hundreds of computer monitor dumped
Image by INESby from Pixabay

The issue of E-waste recycling is particularly exhausting and difficult. This is why most facilities are located in low-income areas. When disposed of in a landfill, it often contains toxic substances that leach from the materials they contain.  People living in these communities are exposed to a variety of toxic chemicals. These chemicals are also absorbed into the environment through the inhalation of dust or contact with soil.

Electronic scrap is also a potential source of contamination for water and food. Some of these chemicals are toxic to people. This type of pollution is particularly harmful to communities near landfills since these toxins can endanger humans and animals who depend on these bodies of water.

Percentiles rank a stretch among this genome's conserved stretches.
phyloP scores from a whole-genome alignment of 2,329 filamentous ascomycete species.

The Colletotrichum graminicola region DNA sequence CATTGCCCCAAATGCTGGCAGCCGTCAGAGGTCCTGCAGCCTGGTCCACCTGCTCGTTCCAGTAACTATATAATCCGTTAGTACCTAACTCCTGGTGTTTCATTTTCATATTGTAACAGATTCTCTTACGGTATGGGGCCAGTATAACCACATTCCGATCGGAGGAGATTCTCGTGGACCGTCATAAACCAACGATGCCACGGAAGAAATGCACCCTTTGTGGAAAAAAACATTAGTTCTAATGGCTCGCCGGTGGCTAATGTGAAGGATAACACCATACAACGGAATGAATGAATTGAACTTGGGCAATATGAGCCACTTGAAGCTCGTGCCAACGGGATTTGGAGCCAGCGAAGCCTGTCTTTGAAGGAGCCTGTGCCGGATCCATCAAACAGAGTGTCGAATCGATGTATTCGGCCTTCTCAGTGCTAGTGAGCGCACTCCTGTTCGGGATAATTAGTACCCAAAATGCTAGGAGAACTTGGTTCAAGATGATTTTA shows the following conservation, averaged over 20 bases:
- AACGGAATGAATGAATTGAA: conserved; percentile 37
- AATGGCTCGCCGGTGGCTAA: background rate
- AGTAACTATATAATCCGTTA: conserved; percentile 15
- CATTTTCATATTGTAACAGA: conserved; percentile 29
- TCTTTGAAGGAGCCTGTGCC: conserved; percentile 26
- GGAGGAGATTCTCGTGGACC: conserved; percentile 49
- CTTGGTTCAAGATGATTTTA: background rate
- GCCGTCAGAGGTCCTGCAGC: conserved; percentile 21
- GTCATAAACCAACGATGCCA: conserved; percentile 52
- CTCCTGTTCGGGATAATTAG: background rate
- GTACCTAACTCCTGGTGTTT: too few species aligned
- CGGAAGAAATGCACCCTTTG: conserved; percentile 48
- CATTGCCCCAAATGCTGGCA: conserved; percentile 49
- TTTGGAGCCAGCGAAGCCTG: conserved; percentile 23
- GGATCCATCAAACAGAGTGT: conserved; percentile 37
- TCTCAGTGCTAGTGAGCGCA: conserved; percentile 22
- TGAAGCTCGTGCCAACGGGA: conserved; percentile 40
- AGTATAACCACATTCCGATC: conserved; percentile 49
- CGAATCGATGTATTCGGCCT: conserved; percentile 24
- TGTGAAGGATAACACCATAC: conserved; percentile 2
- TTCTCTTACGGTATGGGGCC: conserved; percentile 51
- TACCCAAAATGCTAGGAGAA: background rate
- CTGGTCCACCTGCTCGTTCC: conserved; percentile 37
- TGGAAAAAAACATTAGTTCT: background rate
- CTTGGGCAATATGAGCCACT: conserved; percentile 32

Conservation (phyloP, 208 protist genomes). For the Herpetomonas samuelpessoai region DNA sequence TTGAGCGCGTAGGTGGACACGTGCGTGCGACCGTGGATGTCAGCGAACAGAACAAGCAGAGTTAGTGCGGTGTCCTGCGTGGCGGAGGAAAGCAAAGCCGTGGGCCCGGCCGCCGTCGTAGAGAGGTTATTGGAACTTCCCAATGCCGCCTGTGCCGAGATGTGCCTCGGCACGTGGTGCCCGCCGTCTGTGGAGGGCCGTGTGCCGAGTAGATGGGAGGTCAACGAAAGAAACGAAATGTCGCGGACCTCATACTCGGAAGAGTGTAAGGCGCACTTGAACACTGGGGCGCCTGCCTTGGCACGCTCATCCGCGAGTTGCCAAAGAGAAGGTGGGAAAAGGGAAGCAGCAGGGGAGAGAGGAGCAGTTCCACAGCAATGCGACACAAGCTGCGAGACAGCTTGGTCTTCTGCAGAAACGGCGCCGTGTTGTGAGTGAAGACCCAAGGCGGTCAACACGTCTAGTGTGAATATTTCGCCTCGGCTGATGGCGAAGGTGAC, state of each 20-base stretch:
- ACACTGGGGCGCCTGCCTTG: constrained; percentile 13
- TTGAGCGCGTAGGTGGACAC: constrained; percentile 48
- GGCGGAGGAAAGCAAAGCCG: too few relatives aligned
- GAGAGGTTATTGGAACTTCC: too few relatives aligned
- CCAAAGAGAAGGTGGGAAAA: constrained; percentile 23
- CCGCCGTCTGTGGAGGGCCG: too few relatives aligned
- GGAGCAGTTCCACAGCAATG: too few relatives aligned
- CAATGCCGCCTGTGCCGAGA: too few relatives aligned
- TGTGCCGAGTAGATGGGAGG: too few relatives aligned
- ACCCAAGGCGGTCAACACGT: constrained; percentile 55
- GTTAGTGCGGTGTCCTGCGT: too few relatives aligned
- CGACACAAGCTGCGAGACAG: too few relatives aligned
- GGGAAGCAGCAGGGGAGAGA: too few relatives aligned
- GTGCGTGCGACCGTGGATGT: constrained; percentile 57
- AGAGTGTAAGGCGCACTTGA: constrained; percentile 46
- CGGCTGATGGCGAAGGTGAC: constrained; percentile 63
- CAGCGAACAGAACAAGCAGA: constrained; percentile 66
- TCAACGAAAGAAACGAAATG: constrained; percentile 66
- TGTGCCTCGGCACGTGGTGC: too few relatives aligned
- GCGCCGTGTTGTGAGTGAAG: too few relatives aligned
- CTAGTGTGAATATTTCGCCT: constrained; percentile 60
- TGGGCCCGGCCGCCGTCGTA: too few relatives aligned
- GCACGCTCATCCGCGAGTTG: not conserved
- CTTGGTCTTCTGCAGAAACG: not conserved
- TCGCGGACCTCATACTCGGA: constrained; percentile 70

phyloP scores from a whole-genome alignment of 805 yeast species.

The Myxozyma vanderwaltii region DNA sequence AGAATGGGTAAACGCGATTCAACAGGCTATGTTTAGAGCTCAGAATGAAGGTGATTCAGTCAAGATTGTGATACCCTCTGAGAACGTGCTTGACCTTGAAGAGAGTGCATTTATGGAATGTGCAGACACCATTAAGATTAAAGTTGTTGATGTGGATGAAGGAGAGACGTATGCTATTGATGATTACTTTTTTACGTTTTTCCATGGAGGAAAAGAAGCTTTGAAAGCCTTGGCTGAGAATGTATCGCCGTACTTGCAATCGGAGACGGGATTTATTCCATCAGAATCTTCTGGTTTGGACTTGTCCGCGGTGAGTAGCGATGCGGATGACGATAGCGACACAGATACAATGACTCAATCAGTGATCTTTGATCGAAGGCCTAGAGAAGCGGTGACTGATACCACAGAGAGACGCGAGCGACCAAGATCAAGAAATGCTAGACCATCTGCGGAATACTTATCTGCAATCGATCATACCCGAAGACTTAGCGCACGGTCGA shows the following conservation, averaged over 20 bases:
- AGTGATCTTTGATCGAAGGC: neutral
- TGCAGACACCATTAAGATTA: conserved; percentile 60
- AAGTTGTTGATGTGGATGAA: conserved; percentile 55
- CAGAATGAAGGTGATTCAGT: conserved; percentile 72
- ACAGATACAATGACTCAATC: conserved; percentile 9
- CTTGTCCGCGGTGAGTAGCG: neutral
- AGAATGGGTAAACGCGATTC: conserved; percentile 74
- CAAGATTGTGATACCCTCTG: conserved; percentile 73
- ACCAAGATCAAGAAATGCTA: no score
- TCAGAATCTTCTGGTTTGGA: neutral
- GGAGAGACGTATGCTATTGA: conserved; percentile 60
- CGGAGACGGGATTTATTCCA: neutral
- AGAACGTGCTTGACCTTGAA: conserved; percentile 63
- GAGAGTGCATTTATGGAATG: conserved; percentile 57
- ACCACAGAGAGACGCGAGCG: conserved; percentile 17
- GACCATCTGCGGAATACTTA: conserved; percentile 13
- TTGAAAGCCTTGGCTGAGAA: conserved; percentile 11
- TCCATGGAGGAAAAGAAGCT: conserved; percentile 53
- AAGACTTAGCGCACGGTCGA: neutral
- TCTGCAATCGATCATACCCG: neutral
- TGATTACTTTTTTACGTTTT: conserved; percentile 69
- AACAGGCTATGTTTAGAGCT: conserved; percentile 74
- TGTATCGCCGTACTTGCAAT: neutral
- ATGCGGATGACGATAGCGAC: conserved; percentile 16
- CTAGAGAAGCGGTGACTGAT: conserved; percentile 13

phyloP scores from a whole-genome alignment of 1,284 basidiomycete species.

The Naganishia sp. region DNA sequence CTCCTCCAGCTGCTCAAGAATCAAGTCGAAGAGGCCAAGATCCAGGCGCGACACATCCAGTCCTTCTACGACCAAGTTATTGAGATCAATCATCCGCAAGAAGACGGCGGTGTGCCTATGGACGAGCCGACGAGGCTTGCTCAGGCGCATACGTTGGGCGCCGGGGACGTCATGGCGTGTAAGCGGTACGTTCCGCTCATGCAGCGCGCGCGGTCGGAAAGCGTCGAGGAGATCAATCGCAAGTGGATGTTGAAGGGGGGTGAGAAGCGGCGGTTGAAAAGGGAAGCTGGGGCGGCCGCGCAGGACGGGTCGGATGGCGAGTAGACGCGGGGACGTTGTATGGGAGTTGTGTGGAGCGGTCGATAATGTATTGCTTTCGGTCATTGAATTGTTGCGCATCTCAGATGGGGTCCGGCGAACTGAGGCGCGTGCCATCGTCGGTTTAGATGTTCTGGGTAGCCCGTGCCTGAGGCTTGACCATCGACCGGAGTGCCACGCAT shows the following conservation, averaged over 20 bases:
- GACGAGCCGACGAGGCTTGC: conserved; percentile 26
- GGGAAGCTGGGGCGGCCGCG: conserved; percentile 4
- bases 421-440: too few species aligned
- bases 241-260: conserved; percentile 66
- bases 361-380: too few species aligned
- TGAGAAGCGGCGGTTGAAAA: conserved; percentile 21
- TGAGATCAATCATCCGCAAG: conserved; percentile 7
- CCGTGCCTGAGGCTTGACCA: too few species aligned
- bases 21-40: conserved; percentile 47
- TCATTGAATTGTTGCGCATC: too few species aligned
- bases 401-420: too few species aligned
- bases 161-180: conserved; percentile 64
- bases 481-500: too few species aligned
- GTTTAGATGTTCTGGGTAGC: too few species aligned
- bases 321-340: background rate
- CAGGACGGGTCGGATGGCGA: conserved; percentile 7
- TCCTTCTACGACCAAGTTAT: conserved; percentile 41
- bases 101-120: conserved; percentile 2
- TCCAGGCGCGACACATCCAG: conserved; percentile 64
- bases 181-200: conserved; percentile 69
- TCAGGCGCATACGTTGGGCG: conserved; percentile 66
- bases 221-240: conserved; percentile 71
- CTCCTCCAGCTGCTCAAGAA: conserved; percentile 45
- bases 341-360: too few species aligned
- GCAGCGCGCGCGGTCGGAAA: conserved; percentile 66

To date, there has been some recycling of the valuable elements contained in electronic waste such as copper and gold. However, these are often extracted using fairly primitive methods such as burning cables to remove the plastic and extract the copper. These methods expose workers who are often children to toxic fumes.

Some countries recycle electronic scraps by burning circuit boards or soaking microchips in acid to extract gold silver and copper. Workers are often exposed to toxic metals like lead, mercury, cadmium, and beryllium. The danger produced from e-waste may come from direct contact with these harmful materials or the inhalation of toxic fumes.